Do Moose Hibernate?

 Ever wonder where Muskoka’s most iconic animals go in the winter? We do get a lot of snow, making it a fabulous place for winter play if you’re human. But what about all of our furry and feathered friends?

The Loon, perhaps the smartest of the bunch, heads south. Sort of. There are reports that Muskoka’s loons head…east. To the Atlantic Ocean. Or sometimes south to the Great Lakes. No Florida sun for these beauties. Maybe they're not so smart after all. Regardless, they head back to Muskoka in April, sometimes flying back and forth between here and their winter homes several times before finding open water to call home for the summer.

Moose, on the other hand, are perfectly adapted to living in our wintry northern wonderland. Their long legs make trekking through deep snow a breeze, although they often prefer to hang out in or near a forest where the snow isn’t as deep and there are lots of tasty twigs to munch on. The forest also provides cover from the heat of winter. That’s right, the heat. A moose in winter coat starts to pant if the temperature rises above -5C and they really don’t begin to feel the cold until the thermometer drops down to -30C.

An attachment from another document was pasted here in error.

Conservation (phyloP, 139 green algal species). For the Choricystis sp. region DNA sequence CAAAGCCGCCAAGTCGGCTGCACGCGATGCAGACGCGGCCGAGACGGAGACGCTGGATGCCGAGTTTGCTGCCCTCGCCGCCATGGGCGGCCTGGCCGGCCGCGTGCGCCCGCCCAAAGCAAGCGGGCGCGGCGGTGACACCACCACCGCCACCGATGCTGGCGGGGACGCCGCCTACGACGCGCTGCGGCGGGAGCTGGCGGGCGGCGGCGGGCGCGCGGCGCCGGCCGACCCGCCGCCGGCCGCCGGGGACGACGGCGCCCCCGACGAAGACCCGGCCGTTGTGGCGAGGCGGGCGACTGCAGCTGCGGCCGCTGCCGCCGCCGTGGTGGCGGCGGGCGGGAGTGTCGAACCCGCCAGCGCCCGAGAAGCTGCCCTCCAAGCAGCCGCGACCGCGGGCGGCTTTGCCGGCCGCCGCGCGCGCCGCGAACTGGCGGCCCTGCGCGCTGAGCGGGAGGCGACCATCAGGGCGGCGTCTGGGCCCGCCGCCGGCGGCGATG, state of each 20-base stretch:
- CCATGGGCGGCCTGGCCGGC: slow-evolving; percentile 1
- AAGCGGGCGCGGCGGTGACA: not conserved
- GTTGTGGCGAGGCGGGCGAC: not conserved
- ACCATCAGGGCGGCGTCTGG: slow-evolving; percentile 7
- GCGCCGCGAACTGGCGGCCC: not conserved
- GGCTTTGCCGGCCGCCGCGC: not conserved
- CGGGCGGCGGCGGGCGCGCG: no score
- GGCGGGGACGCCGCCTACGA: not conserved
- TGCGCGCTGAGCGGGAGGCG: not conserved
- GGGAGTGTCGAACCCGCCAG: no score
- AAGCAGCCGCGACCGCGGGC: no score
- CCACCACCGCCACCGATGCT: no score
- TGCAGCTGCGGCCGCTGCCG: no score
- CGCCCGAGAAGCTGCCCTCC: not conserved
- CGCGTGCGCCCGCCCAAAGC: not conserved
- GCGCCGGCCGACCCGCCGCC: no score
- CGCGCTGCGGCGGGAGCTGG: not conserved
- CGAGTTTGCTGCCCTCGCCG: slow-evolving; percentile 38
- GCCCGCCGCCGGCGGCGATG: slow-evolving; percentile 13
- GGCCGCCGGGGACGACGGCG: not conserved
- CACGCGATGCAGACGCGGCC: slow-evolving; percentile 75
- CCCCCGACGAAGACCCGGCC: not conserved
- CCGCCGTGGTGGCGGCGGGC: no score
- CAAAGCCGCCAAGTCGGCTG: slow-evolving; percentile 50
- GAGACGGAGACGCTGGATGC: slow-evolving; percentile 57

Black Bears are the laziest of our local critters, spending 5-6 months of the year hibernating. They head for winter dens sometime in November and don’t emerge until April when the snow is well on its way to becoming part of the lake.

Raccoons are also on the lazy side, hibernating for a good part of the winter, often in family groups. If we have a warm spell, however, they will emerge from their dens to see what kind of havoc they can wreak.

Beavers, the most industrious of our local animals, build lodges that help to keep the colony warm in winter. They stash piles of wood in deep water near the lodge to sustain them through the winter. Underwater exits from the lodge allow them to swim under the ice to get to their food while keeping away from predators at the surface. They even store fat in their tails for winter energy.

Humans over-winter quite nicely in Muskoka, not by storing extra fat (although that sometimes happens), but by adding multiple layers of clothing and participating in a variety of both indoor and outdoor pastimes to stay warm. At Colonial Bay, you can relax in front of a cozy fire after a day spent playing in the snow. Muskoka has abundant opportunities for cross-country skiing, downhill skiing, snowshoeing, skating and snowmobiling. If you’ve never experienced Muskoka in the winter, why not try it this year?

See you soon!

The Howell Family